A routine urinalysis usually includes a test for urine specific gravity. Learn what it is and why it is an important part of lab test screening.
One of the important functions of the kidneys is to remove metabolic waste from the body while maintaining the composition and volume of fluids in the body. The kidneys filter water and other particles from the blood in the formation of urine. The process is a dynamic exchange of these products, which is influenced by hormones resulting in dilution or concentration of the urine as needed by the body.
A urinalysis usually tests for the presence of blood cells, proteins, glucose and other particles or by-products in the urine. However, urine specific gravity indicates the density or the concentration of these particles in the urine, which may indicate the presence of a disease that alters the ability of the kidneys to concentrate the urine.
The concentration of the particles in the urine is measured by the test for urine specific gravity. It may also be called urine density and more specifically, urine osmolality, which is expressed in particles/kg water.
What Urine Specific Gravity Results Mean
The normal specific gravity of urine is 1.020 to 1.028, although values may differ slightly in different laboratories or institutions.
A urinalysis which shows a markedly decreased specific gravity (below 1.002) may indicate an increased body fluid content which is not eliminated efficiently, thus producing dilute urine. Conditions that may bring about a low urine specific gravity are:
- Excessive fluid intake
- Diabetes insipidus – not the same as diabetes mellitus, this disorder affects either the brain or the kidneys, resulting in excessive thirst, water intake and urine formation.
- Renal failure – kidneys fail to reabsorb water due to kidney disease
- Renal tubular necrosis – damaged kidneys resulting from injury, trauma, excessive blood loss and shock and blood transfusion reaction
- Severe pyelonephritis or kidney infection
Aldosteronism – a rare hormonal disorder that results in increased blood pressure, excessive loss of potassium and sodium retention
When lab tests show an increased specific gravity (greater than 1.028), highly concentrated urine may be the result of any of the following conditions:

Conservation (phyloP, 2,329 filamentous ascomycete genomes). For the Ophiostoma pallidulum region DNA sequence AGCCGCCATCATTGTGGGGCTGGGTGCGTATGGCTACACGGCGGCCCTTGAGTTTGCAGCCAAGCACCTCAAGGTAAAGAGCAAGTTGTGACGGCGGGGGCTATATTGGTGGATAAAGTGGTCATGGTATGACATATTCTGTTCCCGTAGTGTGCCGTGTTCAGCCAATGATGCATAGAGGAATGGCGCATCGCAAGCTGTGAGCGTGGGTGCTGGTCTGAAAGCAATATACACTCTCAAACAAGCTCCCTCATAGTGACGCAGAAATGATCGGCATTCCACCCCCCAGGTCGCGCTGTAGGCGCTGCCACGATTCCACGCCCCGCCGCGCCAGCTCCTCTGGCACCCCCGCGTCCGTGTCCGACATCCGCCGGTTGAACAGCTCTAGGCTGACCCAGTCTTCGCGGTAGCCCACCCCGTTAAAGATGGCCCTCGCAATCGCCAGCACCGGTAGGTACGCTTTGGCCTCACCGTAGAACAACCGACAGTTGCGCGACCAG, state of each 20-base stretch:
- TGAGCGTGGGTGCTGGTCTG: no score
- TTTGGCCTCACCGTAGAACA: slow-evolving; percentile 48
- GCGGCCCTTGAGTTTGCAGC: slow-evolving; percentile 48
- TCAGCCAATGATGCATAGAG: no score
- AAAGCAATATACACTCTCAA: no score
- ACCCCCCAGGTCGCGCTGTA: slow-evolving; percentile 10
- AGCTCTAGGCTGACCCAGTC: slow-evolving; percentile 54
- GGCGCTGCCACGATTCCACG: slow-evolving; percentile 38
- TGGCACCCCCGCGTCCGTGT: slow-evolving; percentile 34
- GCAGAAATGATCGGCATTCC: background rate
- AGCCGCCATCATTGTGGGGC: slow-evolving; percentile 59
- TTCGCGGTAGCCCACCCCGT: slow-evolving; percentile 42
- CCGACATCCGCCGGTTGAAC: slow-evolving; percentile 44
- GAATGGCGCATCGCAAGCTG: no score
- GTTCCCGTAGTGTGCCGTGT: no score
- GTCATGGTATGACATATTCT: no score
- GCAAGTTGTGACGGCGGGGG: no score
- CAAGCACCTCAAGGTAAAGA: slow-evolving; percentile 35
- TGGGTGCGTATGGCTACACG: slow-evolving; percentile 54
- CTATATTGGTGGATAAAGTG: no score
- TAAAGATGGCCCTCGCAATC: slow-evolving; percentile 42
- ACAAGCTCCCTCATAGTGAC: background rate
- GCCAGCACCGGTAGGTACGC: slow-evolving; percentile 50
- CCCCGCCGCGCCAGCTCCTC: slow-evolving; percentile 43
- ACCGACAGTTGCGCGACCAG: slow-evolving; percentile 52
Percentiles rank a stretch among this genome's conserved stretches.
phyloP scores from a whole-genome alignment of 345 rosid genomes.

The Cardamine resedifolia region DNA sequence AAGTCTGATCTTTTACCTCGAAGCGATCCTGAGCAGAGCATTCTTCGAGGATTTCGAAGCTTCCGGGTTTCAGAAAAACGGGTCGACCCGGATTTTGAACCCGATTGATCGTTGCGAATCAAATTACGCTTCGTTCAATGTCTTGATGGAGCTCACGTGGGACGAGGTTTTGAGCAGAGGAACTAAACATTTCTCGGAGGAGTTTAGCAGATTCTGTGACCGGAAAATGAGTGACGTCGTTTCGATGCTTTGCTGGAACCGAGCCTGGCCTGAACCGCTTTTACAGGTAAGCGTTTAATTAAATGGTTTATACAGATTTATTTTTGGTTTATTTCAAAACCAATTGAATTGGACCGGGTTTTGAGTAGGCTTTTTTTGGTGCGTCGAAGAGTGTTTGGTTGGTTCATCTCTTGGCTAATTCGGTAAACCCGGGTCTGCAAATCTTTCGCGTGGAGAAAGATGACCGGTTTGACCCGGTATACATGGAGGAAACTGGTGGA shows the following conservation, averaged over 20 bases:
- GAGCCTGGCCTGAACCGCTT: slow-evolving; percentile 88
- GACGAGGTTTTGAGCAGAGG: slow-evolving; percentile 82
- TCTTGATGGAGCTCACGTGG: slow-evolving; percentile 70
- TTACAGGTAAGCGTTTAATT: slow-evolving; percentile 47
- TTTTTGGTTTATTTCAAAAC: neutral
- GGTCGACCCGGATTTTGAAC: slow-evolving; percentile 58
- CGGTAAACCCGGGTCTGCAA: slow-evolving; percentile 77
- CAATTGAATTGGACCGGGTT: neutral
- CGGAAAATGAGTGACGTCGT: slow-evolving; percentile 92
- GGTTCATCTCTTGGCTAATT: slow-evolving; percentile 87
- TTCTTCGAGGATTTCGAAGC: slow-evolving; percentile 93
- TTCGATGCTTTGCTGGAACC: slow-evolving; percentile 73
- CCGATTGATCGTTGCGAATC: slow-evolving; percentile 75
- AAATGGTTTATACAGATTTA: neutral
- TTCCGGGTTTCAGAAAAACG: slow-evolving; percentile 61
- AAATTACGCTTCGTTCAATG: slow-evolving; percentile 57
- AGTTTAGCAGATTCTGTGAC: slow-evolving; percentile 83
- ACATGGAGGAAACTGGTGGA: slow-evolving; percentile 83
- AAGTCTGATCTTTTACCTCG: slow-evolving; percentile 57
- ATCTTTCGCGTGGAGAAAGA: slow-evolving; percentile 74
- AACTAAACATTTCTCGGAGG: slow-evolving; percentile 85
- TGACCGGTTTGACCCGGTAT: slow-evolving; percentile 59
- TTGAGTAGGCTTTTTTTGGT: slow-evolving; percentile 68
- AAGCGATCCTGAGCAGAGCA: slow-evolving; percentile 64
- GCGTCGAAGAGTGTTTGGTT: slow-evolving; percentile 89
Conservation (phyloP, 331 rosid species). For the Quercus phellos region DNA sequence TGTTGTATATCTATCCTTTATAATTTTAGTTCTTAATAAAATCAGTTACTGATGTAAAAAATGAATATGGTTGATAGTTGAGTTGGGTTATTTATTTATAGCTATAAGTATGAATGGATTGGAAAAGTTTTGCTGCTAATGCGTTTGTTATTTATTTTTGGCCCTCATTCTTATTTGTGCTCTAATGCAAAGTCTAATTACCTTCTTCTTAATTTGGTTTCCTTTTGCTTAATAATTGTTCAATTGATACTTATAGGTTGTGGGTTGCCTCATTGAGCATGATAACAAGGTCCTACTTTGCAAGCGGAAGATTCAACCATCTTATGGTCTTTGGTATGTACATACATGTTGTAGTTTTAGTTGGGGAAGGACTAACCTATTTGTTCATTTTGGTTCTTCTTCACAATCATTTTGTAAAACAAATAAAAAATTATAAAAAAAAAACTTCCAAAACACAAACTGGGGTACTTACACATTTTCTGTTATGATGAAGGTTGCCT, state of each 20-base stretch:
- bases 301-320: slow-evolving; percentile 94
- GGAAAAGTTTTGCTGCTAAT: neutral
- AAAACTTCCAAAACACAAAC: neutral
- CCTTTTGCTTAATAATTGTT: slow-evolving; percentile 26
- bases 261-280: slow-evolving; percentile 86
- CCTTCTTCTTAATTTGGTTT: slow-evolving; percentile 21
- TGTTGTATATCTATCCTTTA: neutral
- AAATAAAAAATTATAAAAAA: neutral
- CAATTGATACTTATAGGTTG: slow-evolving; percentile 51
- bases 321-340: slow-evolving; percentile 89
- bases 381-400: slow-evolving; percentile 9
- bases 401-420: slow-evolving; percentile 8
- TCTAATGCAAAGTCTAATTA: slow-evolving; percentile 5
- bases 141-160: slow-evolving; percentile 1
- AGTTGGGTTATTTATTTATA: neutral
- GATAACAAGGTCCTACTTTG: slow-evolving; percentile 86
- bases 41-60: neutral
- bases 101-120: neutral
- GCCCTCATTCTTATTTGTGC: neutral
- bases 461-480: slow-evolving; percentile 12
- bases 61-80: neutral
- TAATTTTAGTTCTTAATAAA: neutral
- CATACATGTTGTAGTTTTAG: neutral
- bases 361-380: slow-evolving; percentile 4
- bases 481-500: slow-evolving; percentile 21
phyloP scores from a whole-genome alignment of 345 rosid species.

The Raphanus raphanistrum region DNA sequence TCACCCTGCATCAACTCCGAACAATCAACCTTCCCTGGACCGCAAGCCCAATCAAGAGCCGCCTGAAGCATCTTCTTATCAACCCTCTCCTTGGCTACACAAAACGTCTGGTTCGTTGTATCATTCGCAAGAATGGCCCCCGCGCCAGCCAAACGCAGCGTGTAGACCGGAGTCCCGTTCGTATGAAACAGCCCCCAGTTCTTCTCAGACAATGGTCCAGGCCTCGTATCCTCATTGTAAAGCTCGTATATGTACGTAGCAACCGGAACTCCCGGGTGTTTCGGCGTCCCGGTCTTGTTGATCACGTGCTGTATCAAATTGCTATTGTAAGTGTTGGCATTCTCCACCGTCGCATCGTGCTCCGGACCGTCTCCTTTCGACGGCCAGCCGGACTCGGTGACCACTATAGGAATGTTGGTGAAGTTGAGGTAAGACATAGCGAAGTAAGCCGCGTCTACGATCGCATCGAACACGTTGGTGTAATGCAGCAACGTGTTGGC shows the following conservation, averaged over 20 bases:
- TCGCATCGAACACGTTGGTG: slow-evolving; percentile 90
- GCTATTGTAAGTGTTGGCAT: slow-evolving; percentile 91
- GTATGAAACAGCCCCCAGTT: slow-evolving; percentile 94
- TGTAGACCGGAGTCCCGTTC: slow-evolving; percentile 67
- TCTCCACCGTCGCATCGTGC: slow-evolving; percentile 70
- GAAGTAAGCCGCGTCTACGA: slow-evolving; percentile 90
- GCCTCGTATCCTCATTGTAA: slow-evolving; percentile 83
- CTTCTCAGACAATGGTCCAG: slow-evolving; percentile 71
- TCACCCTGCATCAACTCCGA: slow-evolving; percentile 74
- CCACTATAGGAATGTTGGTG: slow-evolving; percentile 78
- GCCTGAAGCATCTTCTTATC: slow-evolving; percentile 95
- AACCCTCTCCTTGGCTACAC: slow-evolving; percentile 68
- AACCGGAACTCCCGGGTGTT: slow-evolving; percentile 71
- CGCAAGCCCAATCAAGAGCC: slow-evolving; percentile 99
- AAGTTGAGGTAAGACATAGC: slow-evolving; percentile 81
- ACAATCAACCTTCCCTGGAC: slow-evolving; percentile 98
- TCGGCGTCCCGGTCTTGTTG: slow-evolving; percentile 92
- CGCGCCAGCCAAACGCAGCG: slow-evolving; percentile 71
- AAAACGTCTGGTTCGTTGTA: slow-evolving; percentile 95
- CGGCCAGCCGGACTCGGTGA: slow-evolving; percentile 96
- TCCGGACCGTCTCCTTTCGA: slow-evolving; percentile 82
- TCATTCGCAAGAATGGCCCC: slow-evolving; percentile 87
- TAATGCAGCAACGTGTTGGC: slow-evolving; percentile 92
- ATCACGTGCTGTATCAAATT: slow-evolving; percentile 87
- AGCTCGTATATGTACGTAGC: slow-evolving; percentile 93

- Dehydration – may be the result of blood loss, diarrhea, excessive sweating, excessive vomiting or water restriction
- Heart failure – results in decreased kidney perfusion and decreased urine output
Glucose in the urine, as in diabetics
- Syndrome of inappropriate antidiuretic hormone secretion (SIADH) - usually due to a traumatic brain injury or brain tumors
- Renal arterial stenosis – narrowing of the artery supplying blood to the kidneys, resulting in decreased perfusion and urine concentration
- Addison's disease – a rare condition where the adrenal glands produce too little cortisol and aldosterone, hormones that affect urine formation
Lab Testing for Urine Concentration
When the results of urine specific gravity are unusually high or low, a urine concentration test may be done to measure the ability of the kidneys to conserve or excrete water appropriately. In this test the specific gravity of urine is tested before and after a challenge is performed.
The ability of the kidneys to concentrate urine or to retain body fluids is measured after a water loading challenge, where the patient is made to drink excessive amounts of water or receive fluids through a vein. Conversely, the kidneys may be tested for the ability to produce urine after water deprivation. Injecting antidiuretic hormone (ADH), which should cause the urine to become concentrated, is another challenge that can be done to test one’s kidney function.
Comparing the results of the test for specific gravity before and after a challenge will reveal if the kidneys are functioning optimally under controlled circumstances and can lead to the diagnosis of disease or indicate the need for further lab work-up to determine the cause of disease.
Med Help, “Urine Specific Gravity" accessed 2/2/11
Medline Plus, “Urine Concentration Test" accessed 2/2/11